Red
    CarrolJ
    Tue Apr 02, 2013 7:37 pm
    Food.com Groupie
    Galley Wench wrote:
    Once the dry and wet ingredients are incorporated cover and let rest for 10 minutes, then remove from the bowl to an OILED surface (not flour), do the stretch and fold, let rest 10 more minutes (covered), then stretch and fold again . . . do this a total of 4 times. It's a very wet dough, 80%! Found a video by Peter Reinhart, you can see how it changes.

    http://m.youtube.com/#/watch?v=1timJlCT3PM&desktop_uri=%2Fwatch%3Fv%3D1timJlCT3PM


    very interesting video...food for thought indeed. I would probably love the crusty exterior but DH has trouble eating bread that has a crispy crust. (He is in need of new dentures.)
    CarrolJ
    Tue Apr 02, 2013 7:40 pm
    Food.com Groupie
    Red Apple Guy wrote:
    I may be wrong, but I think time is more important than stretching and folding (S&F). I've been wanting to try a short knead instead of S&F. The time allows the dough to relax so that you can do a S&F again and I'm not sure, but I believe the reactions to form gluten make take a little time as well.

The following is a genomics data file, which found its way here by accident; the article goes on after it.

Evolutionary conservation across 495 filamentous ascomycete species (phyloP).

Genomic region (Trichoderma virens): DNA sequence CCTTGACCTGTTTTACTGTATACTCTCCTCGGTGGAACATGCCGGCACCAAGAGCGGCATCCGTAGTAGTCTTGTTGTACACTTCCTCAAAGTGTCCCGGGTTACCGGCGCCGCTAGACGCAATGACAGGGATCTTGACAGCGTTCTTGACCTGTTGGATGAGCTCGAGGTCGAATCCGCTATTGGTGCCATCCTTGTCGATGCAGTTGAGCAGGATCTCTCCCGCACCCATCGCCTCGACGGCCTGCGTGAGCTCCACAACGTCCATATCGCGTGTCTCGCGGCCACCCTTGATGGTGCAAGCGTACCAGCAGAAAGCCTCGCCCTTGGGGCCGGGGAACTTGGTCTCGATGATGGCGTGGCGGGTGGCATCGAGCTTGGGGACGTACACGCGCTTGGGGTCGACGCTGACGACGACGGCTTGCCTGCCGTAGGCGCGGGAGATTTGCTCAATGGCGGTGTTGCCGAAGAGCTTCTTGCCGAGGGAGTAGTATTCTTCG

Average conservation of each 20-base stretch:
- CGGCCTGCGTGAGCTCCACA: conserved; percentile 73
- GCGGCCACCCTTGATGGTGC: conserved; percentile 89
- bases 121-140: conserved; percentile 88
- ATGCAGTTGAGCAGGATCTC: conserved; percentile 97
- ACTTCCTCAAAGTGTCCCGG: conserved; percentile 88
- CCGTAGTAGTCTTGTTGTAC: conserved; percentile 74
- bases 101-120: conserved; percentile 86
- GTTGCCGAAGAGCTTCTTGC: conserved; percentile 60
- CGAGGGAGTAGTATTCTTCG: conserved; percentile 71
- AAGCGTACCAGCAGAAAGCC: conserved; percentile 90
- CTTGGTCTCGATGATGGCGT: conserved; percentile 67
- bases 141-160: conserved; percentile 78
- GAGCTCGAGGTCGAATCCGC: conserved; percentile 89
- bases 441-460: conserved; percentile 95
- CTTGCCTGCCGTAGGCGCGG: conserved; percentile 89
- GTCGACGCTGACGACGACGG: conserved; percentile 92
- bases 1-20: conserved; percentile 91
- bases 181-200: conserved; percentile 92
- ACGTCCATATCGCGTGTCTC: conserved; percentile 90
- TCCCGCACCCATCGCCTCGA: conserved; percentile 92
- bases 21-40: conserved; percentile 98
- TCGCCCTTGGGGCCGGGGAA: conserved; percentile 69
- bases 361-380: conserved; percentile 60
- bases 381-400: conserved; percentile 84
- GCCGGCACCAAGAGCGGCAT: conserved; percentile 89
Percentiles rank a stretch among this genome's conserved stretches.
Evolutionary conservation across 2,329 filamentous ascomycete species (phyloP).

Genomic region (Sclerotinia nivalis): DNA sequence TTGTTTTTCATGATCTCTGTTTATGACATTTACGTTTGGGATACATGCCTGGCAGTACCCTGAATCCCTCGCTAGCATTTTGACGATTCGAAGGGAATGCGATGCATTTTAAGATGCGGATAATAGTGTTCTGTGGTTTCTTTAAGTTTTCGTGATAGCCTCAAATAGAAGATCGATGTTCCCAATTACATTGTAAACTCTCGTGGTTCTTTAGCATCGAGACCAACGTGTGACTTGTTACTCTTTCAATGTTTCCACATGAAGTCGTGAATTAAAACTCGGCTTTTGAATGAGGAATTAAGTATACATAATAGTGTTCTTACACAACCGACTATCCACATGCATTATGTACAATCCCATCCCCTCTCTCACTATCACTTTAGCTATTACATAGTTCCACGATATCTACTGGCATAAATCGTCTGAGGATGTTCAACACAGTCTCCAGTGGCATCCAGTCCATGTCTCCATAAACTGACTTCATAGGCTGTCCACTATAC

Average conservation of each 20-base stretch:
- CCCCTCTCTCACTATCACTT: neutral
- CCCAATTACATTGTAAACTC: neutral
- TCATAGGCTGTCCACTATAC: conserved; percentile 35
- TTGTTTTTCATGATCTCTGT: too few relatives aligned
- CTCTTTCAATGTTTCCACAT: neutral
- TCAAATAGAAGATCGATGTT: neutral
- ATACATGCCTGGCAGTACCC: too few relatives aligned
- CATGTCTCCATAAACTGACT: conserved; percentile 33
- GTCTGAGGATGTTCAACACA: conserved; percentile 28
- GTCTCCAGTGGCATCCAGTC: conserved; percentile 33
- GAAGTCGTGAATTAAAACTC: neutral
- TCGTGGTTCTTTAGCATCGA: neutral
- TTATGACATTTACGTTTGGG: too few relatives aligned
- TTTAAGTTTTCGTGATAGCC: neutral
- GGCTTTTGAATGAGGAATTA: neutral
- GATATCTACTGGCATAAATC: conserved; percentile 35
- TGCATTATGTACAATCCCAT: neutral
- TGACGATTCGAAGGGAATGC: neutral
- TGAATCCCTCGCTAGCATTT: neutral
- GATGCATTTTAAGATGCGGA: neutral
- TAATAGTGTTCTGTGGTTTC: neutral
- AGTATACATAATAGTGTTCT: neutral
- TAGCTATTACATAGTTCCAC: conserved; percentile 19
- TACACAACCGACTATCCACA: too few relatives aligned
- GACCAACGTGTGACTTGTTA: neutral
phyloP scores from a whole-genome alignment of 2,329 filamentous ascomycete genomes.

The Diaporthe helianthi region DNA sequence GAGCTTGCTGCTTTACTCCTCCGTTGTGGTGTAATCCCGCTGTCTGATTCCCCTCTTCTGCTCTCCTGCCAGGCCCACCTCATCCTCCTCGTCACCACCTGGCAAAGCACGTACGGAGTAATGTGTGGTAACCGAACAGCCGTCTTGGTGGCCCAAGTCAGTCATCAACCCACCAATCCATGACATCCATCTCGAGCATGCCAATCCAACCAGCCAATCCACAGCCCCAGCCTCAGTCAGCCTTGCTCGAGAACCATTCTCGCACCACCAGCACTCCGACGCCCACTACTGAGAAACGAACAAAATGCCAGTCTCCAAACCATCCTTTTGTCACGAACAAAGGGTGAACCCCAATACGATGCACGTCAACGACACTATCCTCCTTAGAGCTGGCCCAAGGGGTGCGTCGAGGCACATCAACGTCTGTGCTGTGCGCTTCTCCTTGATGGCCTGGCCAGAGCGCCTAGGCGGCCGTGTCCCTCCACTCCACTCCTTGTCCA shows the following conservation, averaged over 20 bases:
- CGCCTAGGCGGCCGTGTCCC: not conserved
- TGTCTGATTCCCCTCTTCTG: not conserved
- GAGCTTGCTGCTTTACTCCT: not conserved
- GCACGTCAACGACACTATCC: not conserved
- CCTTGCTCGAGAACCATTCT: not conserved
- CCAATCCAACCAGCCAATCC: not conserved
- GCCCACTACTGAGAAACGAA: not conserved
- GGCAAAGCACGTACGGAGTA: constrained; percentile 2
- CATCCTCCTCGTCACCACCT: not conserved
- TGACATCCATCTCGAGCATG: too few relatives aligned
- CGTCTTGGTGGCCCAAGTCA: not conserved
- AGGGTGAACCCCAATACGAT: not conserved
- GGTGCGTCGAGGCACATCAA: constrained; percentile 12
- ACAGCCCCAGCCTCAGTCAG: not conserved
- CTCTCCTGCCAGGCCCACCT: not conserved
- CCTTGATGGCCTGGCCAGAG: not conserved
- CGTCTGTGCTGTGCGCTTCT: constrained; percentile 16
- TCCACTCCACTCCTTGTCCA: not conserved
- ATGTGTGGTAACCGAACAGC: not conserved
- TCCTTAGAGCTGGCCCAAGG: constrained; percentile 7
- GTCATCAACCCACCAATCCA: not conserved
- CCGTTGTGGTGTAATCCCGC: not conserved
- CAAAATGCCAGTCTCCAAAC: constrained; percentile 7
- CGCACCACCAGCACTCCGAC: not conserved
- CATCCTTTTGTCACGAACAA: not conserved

Kneading is a form of S&F, but wet dough is difficult or impossible to knead, but easy to S&F, even if you have to use a scraper to lift and stretch the dough.

    Typically, i knead my dough for several minutes - usually in a mixer - and then do several S&F's spread out over the first half of the rising time. I have done just S&Fs with success for wet dough.


    That is why I might love to try the S & F method. I had an instance last week where I was making a new recipe for the PAC game, and it was so wet that I had to add a lot of extra flour and even then it was almost too wet to handle. The rolls turned out well however and rose amazingly well.
    Galley Wench
    Tue Apr 02, 2013 8:30 pm
    Food.com Groupie
    Red Apple Guy wrote:
    I used some powdered malt for bagels and a few other breads. It was a sweetener mostly and added a good flavor.